15. This is a very popular play, the performers names just change. All the links in that accident chain could have been broken by any pilot worth his salts.
    I’ve told pissed off passengers and bosses on several occasions their schedule will really get messes up when they get scattered all over a hillside.
    I heard a rumor that the pilot had some ownership in either the operation or the aircraft itself. Nothing will cloud a pilots judgment more than his own personal bottom line, especially one who should be doing more flying than playing owner.
    There’s a special pilot hell where you get the shit kicked out of you by the passengers you just killed with your own stupidity.

      Reminds me of this one. Launching in the middle of a pitch black night, couldn’t get a hold of ATC to file/activate an IFR (instrument flight rules) flight plan. So, they decided to launch VFR (visual flight rules) heading east and they’d file and change over to IFR in the air.
      Problem- it’s almost a sea-level airport and you can see the ocean to the west. Just to the east of the airport are some high mountains. They ran straight into them. FAA investigators couldn’t find any VFR charts in the aircraft wreckage, which they were required to have. FAA asked the operator’s ops boss about the missing charts, he was quoted as saying, “We’re a jet operator, we don’t do VFR”. They certainly didn’t do it well…

  16. This type of thing doesn’t happen at random. That pilot has probably gambled in the past with his on board fuel. He won those times and got complacent. This time the gamble failed. Why his copilot didn’t raise alarm as the head guy is about to do something incredibly stupid? How many times have copilots sat and watched as the captain does something that leads to a crash?

    1. It’s a big problem in just about every culture other than in the west. An American co-pilot will usually speak up. Eastern cultures are terrible.

  17. This news is undescribable.
    Such information would normally go under the rug while mediated reason would be ,,mechanical failure”.
    This goes to show that human miscalculation can cost you…dearly.
    And that Airport checking for planes…….can leave you dead.
    Someone, besides the pilot, bares half of this responsibility…a department was supposed to check everything before the pilot asked for take-off…
    The responsibility for this tragedy is a shared one.

  18. Retards regularly pull stunts like this, and it works most of the time, and they think “whew, this only proves what a real man I am”.
    Until it doesnt.

  19. Another example of the consequences that happen when someone chooses to BELIEVE something will happen the way they want it to.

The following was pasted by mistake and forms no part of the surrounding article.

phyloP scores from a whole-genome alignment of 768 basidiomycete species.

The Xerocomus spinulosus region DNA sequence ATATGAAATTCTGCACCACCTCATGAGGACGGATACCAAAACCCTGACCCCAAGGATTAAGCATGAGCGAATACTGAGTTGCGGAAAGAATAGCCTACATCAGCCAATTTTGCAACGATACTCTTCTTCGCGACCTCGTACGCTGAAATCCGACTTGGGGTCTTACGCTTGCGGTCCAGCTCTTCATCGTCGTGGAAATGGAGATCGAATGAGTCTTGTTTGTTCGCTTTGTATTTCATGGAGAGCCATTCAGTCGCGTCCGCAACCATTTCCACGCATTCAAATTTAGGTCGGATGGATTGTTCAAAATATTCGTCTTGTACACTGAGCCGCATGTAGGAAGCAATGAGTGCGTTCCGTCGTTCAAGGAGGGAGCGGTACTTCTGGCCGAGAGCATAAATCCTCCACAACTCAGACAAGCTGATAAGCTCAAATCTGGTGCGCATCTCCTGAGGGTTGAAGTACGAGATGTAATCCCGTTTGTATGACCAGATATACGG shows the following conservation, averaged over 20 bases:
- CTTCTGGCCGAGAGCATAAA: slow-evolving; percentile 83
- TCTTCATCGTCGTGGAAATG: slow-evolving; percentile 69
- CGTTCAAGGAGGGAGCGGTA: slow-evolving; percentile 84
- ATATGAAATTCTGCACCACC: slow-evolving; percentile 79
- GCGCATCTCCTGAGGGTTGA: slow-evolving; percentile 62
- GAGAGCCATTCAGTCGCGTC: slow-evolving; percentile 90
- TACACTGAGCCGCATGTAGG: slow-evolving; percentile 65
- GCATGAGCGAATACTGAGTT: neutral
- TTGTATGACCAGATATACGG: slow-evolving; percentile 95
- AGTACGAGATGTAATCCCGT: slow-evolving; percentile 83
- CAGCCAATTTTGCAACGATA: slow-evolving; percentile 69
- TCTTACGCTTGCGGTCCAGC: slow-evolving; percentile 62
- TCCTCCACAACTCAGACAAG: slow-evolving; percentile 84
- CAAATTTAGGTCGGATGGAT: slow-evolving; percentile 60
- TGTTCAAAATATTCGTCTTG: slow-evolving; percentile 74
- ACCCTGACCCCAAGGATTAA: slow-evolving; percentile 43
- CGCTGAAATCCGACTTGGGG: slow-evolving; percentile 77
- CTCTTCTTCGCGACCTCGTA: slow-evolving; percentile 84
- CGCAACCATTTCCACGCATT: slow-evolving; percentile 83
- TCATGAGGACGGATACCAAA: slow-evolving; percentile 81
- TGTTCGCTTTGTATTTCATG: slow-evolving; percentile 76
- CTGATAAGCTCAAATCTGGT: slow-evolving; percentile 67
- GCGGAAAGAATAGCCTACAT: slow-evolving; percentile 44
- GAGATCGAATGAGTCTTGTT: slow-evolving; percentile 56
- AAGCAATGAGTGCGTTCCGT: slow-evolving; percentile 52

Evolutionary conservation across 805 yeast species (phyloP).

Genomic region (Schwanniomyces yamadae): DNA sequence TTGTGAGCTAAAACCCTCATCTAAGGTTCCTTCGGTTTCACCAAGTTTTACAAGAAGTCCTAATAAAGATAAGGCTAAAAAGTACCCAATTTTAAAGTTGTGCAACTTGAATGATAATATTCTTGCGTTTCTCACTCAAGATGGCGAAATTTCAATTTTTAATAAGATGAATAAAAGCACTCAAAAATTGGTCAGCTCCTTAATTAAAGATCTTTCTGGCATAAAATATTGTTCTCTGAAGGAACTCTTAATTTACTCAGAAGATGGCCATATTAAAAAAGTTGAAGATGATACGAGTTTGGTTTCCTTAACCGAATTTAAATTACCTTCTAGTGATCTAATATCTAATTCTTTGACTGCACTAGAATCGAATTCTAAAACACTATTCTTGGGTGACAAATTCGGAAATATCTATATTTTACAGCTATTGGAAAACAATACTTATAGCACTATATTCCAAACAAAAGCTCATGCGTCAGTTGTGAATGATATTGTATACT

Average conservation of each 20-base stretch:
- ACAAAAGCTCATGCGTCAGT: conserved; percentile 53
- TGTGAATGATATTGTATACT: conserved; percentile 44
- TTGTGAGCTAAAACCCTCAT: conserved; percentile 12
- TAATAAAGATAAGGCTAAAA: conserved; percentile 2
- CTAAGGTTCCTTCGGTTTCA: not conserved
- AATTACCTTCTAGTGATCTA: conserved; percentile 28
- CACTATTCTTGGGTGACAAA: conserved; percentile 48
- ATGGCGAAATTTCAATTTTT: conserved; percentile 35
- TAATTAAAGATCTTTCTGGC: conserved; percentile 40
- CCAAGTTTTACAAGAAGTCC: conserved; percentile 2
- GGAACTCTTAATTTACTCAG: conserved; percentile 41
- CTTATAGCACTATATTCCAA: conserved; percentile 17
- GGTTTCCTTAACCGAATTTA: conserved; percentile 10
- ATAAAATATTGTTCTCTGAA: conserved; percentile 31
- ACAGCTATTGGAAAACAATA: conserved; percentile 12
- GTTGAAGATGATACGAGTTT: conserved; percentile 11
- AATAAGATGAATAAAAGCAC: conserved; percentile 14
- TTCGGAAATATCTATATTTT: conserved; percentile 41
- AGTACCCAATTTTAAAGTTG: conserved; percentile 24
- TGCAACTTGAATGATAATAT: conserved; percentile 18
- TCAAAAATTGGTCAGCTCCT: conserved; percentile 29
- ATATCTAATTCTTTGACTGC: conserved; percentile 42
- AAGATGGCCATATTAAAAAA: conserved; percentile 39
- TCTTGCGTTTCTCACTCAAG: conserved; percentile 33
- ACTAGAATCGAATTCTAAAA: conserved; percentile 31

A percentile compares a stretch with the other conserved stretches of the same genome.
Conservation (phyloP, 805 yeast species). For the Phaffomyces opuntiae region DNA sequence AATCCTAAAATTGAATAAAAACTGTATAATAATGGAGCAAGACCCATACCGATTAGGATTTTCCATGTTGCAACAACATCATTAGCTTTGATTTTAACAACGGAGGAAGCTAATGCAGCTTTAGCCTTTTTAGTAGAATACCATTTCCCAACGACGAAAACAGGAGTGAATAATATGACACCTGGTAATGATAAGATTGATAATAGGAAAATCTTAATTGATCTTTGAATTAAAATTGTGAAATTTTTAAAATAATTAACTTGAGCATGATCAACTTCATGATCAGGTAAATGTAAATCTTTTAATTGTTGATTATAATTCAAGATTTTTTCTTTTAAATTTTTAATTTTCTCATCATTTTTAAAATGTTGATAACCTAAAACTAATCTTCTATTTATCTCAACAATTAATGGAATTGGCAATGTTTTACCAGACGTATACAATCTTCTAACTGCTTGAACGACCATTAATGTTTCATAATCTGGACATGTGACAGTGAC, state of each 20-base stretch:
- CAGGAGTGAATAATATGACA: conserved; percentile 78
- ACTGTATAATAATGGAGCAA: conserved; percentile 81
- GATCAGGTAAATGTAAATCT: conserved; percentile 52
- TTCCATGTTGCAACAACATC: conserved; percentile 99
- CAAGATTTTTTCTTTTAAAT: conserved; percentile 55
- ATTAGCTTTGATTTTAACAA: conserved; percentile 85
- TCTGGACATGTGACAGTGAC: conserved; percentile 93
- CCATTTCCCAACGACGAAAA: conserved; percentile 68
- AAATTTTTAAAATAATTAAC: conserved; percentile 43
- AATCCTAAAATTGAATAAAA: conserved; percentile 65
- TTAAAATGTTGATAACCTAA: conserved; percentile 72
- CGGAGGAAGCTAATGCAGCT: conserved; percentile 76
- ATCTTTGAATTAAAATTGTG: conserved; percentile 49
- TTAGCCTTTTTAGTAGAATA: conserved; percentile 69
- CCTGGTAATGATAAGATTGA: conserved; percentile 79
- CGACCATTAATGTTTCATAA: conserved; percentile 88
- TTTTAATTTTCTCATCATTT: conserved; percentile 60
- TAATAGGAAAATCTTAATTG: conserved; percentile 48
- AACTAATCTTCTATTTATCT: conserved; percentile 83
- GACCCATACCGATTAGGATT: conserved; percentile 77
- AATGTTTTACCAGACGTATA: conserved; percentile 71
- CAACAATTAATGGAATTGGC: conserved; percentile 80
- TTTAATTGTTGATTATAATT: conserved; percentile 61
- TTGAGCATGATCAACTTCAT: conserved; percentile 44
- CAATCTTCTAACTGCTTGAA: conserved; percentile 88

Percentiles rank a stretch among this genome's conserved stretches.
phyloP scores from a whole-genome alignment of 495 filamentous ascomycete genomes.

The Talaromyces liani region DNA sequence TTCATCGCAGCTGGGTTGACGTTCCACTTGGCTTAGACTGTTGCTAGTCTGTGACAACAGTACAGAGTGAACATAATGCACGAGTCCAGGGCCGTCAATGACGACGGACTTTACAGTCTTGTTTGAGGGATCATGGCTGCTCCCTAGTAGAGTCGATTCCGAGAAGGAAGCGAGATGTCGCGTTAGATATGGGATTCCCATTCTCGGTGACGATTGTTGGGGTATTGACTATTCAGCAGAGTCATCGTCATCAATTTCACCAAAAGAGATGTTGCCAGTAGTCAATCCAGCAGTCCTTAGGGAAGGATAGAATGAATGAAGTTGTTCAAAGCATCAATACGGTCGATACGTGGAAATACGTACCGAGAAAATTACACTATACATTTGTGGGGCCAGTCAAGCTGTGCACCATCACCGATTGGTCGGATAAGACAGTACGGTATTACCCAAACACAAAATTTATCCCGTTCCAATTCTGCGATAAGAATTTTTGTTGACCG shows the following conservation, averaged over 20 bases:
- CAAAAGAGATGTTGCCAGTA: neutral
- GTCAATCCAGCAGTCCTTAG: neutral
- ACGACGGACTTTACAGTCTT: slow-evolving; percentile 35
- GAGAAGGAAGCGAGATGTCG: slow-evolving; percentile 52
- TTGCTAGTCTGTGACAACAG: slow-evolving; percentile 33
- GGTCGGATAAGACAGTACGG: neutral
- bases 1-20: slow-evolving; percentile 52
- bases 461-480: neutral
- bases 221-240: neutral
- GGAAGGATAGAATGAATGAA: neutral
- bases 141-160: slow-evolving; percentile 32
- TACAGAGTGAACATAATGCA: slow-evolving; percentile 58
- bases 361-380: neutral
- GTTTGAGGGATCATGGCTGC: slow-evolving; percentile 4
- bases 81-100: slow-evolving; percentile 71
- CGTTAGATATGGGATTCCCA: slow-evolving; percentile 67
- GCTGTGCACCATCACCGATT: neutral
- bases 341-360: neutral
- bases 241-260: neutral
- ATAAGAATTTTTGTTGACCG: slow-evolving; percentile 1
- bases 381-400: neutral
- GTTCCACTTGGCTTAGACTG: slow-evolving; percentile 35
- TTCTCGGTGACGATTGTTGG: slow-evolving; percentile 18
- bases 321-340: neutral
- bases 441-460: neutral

Willful self deceit, the easiest, and very costly, way to cope with actual reality.

  20. As a brazilian man who admired the team of Chapeco, this tragedy has made me very sad. What really angers me however, even more than the negligence of the pilot of this plane, is that brazilian politicians and the mainstream media are using it to cover up a coup in the federal deputies’ chamber.
    Sumarizing it: more than 80% of all brazilian federal politicians are being screwd up through investigations of corruption leaded by an team of lawyers and prosecutors. Some of these politicians had been already arrested. But the remaining ones, to save their dirty asses, are trying to impose a law that CRIMINALIZES investigations of corruption. And these fuckers are using this accident to distract people, the media has talked about the accident the entire day of the coup, but they did not say a single word about this coup, nor about the thousands of people protesting against it around the country.
    On the following days, to continue the distractions, these politicians, out of nowhere, legalized abortion in the middle of the night, without any media coverage, and the people had already voted against it.When it went public throught internet, everyone went mad. The result: the people are both deeply saddened about the plane accident and angered by this legalization of abortion, and are letting the coup pass on between their fingers.
    I know there is some articles here saying how we should master our emotions, including anger. But I’m reached my limit. There will be armed conflicts here, mark my words.

  21. this must be one of the most senseless crashes in aviation history (if not the most). it’s like the pilot crashed this plane just for the fun of it. to prove to the world that you can indeed crash a plane if you don’t have to.
    also reminds of the Avianca 52 crash from 1990 (not exactly, but there are many similarities). that flight was actually from Medellin:

  22. Yeah, I must admit it doesn’t surprise me…there was a movie filmed how South Americans handle aircraft stuff.
    Well, in the eyes of the MSM, the pilot is already guilty. I don’t even care to trust the south american accident investigators. Case closed for me.

  23. It’s possible to glide a large plane onto a flat surface. This 767 glided to an industrial park/raceway track from 1200 feet.
    The tanks went bone dry due to being feuelled by the metric system when the 767 was originally feuelled on the imperial system. Another large plane, a smaller Airbus once glided even farther into a grass field due to engine/electrical failure. Luckily the ground was very dry otherwise mud would have sheared the landing gears and caused breakup. The plane was later checked out and ok’d to fly out . . very skillfully I might add.